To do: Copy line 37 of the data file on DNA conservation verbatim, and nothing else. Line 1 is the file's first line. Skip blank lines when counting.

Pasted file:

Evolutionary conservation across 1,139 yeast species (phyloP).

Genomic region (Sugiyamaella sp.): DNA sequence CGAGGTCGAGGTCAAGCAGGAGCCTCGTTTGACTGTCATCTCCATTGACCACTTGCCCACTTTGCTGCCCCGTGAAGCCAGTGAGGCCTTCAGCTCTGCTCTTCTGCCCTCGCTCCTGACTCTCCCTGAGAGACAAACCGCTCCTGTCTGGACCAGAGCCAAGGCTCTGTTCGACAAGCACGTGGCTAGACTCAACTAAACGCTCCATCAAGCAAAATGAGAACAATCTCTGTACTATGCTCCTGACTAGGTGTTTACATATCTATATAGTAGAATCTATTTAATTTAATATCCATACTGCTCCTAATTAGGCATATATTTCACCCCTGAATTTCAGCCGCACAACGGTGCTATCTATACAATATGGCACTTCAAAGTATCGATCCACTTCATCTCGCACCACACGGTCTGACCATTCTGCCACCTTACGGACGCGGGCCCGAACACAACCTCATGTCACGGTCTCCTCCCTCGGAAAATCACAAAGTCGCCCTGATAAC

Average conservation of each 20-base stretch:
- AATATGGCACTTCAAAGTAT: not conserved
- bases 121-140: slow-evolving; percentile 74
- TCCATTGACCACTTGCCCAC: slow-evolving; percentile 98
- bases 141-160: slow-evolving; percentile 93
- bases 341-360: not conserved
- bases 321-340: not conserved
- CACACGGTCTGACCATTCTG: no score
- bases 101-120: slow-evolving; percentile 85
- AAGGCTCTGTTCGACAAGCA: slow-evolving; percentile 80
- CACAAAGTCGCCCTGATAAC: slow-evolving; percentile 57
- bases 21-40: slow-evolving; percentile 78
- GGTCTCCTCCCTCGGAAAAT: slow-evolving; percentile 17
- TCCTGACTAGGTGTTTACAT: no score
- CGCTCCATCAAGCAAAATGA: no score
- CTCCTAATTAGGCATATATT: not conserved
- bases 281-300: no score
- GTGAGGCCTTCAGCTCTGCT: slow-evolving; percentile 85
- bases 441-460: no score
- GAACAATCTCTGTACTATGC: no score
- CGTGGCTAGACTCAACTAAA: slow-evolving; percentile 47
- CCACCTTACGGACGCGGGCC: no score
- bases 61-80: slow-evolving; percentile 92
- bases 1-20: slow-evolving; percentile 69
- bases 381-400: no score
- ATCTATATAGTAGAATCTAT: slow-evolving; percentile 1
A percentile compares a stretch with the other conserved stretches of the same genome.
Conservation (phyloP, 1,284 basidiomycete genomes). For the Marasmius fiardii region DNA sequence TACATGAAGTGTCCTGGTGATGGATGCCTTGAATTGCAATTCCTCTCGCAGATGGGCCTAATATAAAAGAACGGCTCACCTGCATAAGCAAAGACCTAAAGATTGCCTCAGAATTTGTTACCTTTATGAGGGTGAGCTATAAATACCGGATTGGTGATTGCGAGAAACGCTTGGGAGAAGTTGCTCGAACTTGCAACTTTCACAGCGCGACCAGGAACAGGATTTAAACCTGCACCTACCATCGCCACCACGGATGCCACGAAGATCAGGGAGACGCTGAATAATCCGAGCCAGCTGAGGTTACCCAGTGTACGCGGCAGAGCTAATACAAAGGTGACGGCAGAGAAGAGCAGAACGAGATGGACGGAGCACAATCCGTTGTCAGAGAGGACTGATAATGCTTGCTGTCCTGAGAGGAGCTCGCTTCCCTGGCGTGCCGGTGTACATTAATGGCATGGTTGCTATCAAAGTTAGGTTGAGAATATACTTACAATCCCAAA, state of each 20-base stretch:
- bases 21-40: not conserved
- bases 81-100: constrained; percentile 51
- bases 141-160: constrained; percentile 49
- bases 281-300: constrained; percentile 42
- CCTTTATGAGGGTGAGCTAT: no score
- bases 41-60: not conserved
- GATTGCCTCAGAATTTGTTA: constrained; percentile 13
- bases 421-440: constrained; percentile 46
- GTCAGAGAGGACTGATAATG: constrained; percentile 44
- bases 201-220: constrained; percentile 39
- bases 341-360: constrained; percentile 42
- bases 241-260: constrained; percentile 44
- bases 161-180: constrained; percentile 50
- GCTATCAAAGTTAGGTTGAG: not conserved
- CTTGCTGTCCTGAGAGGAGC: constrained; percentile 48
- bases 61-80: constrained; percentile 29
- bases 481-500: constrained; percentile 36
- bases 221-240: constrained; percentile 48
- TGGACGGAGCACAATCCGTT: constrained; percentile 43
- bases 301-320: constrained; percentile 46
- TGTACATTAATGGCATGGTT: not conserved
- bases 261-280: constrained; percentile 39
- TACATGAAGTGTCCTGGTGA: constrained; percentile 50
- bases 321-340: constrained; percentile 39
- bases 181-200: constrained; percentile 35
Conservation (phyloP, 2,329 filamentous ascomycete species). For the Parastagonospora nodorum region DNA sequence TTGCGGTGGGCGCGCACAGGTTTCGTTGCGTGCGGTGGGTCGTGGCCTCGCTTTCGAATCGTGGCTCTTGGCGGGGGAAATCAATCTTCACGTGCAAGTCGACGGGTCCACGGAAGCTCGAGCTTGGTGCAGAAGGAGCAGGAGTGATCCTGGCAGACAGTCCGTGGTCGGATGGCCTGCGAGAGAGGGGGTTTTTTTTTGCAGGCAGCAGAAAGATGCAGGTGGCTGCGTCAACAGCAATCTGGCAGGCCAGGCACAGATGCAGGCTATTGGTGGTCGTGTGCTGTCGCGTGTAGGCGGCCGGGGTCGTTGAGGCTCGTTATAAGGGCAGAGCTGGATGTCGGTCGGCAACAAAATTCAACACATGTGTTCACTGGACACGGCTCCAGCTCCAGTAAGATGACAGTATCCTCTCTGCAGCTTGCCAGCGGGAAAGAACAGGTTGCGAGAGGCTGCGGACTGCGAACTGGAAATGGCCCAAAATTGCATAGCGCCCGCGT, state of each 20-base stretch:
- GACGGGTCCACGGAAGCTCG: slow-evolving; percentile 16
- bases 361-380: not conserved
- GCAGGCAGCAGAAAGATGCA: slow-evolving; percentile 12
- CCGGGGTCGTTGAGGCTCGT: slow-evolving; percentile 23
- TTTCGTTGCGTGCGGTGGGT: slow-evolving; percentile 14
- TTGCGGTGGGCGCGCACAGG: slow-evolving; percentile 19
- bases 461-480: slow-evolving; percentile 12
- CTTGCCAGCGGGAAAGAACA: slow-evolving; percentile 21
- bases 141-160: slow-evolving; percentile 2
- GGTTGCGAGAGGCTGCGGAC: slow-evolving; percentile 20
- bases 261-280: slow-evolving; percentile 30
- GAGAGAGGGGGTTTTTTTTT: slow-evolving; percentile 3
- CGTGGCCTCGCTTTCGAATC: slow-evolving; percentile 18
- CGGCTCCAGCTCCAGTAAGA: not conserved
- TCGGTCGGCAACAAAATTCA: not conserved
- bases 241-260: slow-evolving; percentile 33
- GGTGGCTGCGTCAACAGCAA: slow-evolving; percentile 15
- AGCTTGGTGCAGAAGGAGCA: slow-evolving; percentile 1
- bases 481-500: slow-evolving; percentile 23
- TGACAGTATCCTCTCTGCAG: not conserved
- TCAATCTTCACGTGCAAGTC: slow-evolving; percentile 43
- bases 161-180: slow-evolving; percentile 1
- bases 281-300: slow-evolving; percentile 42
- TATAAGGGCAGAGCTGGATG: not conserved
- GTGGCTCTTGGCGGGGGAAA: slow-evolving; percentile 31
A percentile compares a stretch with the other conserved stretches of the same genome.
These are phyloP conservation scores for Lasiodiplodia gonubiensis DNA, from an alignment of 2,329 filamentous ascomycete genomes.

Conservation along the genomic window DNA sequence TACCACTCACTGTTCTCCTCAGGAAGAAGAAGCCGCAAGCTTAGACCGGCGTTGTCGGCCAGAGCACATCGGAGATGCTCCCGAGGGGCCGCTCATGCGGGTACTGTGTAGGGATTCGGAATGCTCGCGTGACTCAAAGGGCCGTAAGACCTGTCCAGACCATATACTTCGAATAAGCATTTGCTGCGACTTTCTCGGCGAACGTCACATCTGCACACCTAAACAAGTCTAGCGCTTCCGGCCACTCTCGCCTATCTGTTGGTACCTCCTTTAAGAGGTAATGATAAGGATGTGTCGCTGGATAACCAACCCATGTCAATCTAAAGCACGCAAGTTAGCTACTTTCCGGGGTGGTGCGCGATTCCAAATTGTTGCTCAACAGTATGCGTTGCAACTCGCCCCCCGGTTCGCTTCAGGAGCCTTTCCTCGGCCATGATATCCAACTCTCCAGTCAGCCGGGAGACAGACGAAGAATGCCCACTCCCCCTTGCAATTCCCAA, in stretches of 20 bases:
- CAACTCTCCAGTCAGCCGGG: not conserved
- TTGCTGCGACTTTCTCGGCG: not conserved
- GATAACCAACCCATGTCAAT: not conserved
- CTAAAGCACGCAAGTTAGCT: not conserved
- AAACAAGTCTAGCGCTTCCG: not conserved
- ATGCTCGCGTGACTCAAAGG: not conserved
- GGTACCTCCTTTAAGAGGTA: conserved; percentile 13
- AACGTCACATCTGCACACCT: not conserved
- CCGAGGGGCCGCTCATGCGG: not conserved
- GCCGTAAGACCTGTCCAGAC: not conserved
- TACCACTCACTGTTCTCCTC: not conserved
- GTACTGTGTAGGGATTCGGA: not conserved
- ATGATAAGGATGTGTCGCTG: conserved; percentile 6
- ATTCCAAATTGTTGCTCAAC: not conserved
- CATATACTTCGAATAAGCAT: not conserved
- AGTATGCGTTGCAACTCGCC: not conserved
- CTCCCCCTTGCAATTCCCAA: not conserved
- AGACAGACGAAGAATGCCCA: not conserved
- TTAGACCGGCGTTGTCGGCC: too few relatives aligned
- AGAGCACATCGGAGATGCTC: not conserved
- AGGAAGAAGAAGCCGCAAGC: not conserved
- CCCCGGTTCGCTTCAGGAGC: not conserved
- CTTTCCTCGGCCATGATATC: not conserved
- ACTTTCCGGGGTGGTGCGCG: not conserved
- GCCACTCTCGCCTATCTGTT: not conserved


- GATTGCCTCAGAATTTGTTA: constrained; percentile 13